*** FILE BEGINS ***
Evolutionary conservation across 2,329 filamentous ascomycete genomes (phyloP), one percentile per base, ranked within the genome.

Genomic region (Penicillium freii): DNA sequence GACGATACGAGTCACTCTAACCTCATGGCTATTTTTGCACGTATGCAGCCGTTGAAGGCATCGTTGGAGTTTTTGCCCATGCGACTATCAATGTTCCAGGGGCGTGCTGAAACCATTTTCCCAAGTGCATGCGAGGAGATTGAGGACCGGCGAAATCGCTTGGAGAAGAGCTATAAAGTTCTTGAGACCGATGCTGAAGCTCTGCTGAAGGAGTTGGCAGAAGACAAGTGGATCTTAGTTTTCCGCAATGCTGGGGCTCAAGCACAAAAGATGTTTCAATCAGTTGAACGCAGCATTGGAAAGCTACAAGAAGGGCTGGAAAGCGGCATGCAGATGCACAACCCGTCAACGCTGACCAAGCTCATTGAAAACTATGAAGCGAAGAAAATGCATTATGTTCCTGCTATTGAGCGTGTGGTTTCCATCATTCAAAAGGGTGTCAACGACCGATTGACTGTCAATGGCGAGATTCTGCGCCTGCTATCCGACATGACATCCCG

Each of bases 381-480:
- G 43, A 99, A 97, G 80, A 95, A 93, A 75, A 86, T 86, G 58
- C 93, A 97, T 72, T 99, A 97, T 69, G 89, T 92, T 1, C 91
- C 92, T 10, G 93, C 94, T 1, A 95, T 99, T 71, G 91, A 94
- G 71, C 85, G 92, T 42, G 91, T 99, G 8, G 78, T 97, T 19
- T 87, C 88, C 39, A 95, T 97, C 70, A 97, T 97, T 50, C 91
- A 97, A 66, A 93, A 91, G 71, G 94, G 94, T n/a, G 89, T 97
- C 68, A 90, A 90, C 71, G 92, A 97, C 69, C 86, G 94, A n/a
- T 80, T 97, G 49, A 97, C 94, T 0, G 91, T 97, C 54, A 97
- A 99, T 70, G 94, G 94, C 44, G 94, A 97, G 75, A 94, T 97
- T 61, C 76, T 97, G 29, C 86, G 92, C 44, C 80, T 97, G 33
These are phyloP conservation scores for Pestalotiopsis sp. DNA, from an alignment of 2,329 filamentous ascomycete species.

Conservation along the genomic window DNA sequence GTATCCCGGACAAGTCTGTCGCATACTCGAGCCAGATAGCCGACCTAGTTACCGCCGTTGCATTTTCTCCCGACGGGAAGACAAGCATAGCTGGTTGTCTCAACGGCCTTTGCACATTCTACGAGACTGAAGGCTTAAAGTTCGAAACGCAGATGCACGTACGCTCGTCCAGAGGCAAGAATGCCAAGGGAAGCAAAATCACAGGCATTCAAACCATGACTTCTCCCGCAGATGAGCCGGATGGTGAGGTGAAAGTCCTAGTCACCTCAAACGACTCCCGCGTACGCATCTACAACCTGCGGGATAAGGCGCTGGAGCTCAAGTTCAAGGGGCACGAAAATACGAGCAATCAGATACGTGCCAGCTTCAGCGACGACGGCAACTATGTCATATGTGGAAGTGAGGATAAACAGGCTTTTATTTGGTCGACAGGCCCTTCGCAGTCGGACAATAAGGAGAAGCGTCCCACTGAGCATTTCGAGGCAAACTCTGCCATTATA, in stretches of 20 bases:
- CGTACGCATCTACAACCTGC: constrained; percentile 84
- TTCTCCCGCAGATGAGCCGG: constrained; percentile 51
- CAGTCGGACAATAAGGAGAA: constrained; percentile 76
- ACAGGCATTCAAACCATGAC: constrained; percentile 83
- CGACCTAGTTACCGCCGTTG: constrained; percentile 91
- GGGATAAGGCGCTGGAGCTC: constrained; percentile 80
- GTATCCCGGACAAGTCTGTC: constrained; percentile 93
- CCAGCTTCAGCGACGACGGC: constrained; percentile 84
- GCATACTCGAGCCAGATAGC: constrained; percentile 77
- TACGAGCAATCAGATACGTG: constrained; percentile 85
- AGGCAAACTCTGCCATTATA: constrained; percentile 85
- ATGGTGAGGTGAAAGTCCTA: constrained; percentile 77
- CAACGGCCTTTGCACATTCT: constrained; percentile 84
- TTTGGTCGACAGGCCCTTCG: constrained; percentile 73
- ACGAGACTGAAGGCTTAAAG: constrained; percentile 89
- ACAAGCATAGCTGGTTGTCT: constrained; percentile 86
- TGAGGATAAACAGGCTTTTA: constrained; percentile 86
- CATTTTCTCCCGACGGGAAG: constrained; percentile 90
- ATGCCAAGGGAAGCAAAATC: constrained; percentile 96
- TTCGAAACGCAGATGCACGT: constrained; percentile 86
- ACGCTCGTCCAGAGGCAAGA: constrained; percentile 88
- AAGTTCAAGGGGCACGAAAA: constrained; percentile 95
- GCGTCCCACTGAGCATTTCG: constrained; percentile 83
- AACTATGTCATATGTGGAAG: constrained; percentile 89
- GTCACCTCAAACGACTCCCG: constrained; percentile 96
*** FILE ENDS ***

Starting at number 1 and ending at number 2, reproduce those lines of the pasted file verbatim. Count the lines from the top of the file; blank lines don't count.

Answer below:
Evolutionary conservation across 2,329 filamentous ascomycete genomes (phyloP), one percentile per base, ranked within the genome.

Genomic region (Penicillium freii): DNA sequence GACGATACGAGTCACTCTAACCTCATGGCTATTTTTGCACGTATGCAGCCGTTGAAGGCATCGTTGGAGTTTTTGCCCATGCGACTATCAATGTTCCAGGGGCGTGCTGAAACCATTTTCCCAAGTGCATGCGAGGAGATTGAGGACCGGCGAAATCGCTTGGAGAAGAGCTATAAAGTTCTTGAGACCGATGCTGAAGCTCTGCTGAAGGAGTTGGCAGAAGACAAGTGGATCTTAGTTTTCCGCAATGCTGGGGCTCAAGCACAAAAGATGTTTCAATCAGTTGAACGCAGCATTGGAAAGCTACAAGAAGGGCTGGAAAGCGGCATGCAGATGCACAACCCGTCAACGCTGACCAAGCTCATTGAAAACTATGAAGCGAAGAAAATGCATTATGTTCCTGCTATTGAGCGTGTGGTTTCCATCATTCAAAAGGGTGTCAACGACCGATTGACTGTCAATGGCGAGATTCTGCGCCTGCTATCCGACATGACATCCCG